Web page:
© St. Petersburg Times, published September 6, 2002
Hurricanes lose another recruit
CORAL GABLES -- Miami linebacker Antonio Reynolds deferred his enrollment until the spring semester and will not play this season.
Reynolds reported to preseason camp on time but left a week before the season opener after one of his entrance exams was flagged.
He is the third recruit to defer his enrollment, along with receiver Darnell Jenkins and defensive lineman Alton Wright.
Coach Larry Coker said he should hear something soon about two more freshmen, defensive back/receiver Devin Hester and defensive back Terrell Walden, who have not reported to the team.
The last day to add a class at Miami is today. If Hester and Walden defer, then Coker would lose six players from the 22 he signed.
Linebacker Nate Harris left in July, when he accepted a plea bargain for an armed robbery charge and is expected to be enrolled in Miami-Dade County's Boot Camp this fall.
Darnell Jenkins and Alton Wright also deferred their enrollments until the spring semester.
ATHENS, Ga. -- Georgia is seeking almost $1-million in a lawsuit against Tulane for the cancellation of three games.
Georgia's suit, filed in federal court, said Tulane used deceitful tactics to get out of a contract, which called for the teams to meet in Athens this season and next and in New Orleans in 2008.
Tulane athletic director Rick Dickson asked out of the contract in October in a letter to Georgia athletic director Vince Dooley.
Dickson wrote his school was delaying the contract because Conference USA increased the number of league games from seven to eight.
Georgia's lawsuit says Tulane was using the change as an excuse to schedule a more profitable game against Texas.
The contract between Tulane and Georgia called for a $250,000 penalty for each game, but Georgia's lawsuit is asking for $300,000 for this season's game because the cancellation came with less than one year's notice.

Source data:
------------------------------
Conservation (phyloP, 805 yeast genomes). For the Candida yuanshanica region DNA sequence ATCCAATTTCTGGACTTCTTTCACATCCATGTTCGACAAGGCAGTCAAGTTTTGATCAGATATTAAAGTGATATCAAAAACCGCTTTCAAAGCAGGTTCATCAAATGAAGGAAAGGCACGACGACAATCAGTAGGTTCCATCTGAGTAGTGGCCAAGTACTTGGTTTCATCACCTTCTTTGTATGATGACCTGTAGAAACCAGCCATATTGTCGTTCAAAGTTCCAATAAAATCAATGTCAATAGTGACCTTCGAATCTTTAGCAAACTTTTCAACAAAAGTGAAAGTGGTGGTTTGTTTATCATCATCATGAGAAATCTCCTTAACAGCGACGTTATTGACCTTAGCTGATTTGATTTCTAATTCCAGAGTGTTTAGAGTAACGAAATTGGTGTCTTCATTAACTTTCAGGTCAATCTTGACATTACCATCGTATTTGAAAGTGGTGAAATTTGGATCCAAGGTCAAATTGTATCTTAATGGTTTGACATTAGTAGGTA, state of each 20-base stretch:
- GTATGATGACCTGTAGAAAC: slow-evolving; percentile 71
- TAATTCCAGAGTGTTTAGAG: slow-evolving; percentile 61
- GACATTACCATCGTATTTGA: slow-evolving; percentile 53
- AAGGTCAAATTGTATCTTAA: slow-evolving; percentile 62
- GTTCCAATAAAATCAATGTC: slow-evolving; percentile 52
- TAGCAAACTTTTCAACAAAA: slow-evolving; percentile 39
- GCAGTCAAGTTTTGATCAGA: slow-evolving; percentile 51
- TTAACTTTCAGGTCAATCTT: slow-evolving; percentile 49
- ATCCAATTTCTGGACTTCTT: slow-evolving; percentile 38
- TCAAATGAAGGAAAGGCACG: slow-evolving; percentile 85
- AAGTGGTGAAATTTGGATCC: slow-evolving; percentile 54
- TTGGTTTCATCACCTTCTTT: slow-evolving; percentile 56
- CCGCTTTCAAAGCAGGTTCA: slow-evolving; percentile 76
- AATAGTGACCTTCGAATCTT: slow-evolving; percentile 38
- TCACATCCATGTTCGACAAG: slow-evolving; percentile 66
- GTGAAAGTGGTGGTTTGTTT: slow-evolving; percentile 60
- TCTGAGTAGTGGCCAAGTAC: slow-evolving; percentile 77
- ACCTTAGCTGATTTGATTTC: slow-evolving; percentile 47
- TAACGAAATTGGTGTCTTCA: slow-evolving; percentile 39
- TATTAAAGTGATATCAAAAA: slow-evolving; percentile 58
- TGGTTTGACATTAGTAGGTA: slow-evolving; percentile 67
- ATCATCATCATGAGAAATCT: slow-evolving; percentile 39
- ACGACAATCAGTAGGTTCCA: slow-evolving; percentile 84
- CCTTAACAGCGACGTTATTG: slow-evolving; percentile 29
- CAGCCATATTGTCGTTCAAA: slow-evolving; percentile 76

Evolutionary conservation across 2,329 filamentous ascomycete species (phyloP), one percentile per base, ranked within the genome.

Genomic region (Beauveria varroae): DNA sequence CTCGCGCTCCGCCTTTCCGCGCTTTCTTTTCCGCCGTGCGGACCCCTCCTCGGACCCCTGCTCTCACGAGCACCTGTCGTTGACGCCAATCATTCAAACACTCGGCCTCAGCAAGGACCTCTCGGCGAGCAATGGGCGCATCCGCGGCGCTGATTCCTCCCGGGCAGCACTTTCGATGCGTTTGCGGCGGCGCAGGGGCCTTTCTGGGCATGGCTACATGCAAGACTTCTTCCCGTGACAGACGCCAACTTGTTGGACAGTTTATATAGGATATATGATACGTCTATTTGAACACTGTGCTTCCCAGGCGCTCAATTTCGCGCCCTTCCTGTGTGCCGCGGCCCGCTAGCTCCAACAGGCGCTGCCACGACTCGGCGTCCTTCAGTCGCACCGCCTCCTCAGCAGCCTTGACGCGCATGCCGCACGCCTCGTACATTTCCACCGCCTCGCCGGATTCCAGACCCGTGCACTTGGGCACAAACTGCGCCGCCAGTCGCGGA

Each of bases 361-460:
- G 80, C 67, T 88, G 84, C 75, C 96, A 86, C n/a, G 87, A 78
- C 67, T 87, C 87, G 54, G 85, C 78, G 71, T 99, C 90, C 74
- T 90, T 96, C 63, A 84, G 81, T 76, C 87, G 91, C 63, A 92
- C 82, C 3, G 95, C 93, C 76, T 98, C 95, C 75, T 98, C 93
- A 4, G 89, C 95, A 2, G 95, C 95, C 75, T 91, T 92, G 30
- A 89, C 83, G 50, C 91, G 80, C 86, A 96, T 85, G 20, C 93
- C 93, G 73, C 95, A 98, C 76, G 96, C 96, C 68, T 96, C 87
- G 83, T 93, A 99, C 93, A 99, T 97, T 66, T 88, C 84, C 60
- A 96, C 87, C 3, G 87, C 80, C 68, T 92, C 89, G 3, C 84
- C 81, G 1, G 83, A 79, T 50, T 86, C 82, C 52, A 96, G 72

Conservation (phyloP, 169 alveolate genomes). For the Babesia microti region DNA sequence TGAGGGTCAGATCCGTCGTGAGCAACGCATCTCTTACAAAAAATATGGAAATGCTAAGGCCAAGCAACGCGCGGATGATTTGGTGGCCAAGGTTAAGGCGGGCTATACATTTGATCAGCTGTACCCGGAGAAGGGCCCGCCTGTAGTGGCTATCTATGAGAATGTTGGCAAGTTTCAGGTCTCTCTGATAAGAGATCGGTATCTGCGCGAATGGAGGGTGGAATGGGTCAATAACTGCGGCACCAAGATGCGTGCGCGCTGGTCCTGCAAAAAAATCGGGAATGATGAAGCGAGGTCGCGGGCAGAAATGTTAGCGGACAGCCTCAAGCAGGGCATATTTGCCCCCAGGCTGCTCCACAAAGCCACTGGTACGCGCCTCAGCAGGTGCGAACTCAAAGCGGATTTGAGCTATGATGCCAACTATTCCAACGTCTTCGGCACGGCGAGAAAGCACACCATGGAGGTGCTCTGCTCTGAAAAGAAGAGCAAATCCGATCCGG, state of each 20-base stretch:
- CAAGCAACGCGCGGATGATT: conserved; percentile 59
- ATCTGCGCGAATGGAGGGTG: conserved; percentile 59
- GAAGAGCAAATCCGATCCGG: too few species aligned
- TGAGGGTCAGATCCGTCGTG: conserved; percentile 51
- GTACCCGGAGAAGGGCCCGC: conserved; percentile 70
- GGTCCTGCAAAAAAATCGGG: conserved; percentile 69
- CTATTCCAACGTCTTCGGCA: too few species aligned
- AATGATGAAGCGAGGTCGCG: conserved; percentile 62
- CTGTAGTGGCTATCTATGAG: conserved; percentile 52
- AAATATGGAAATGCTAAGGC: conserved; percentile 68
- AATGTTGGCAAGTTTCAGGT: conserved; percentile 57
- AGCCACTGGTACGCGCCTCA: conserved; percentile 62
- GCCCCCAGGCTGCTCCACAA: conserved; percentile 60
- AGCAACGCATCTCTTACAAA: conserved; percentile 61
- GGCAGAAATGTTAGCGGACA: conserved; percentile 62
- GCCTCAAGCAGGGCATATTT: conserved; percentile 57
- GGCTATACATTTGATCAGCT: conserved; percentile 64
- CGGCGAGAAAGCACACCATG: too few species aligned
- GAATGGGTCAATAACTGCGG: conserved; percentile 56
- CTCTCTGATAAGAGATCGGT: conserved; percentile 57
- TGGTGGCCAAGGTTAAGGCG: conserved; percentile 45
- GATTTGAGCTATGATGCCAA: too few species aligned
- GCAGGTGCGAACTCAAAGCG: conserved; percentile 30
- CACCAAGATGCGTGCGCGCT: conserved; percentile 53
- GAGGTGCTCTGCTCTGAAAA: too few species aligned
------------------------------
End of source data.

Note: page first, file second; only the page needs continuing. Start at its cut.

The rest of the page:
The lawsuit also seeks $250,000 for the other two scheduled games along with at least 15 percent of the attorney's fees.
PROVO, Utah -- Spencer Nead remembers the long flight across the Pacific last year, after Hawaii pummeled BYU in Honolulu.
"It was miserable," said Nead, the Cougars' starting tight end. "There is nothing worse then a plane ride home after you lose, especially after you get spanked like that."
Not only did the Warriors win 72-45, they spoiled BYU's 12-0 start and wiped out whatever credibility the Cougars had in complaining that they belonged in the national title picture.
The Cougars have had plenty of time to remember, and tonight, they get to show what (if anything) they learned from the blowout.
The Warriors fly across the water this time, and BYU coach Gary Crowton is doing his best to tone down the revenge talk.
"I don't want to think about that stuff," he said. "I just try and look at Hawaii and what they are now. I really try not to think about the payback."
HOFSTRA: The NCAA denied an initial appeal seeking to have running back Arlen Harris' eligibility restored. Harris, a senior transfer from Virginia, will practice with the team pending further appeals.
LSU: Coach Nick Saban said he believes the Tigers learned a lesson from their season-opening 26-8 loss at Virginia Tech, but he still is planning some lineup changes for Saturday's game against the Citadel.
MINNESOTA: A man was charged with murder in last weekend's shooting death of Brandon Hall. Jermaine Octavious Stansberry, 28, of Minneapolis was charged with second-degree murder, aggravated robbery and felony possession of a firearm.
He was being held on $1-million bail and was scheduled to appear in court today.
Another Minneapolis man, Raymond Hardimon, Jr., 23, was charged with aggravated robbery for an attack on teammate Damian Haye.
SOUTH CAROLINA: Athletic director Mike McGee said the school is in the clear after the NCAA inquired about possible violations.
Coach Lou Holtz was angry after practice Thursday and said the allegations were a slap at the state of South Carolina and the school.
"They don't think we can win without cheating," Holtz said. "They don't think we can recruit without cheating, and this is nonsense."
The school reported a violation of former running back Derek Watson, now at South Carolina State, driving a luxury car owned by an alumnus a few months after he signed with the school in 1999.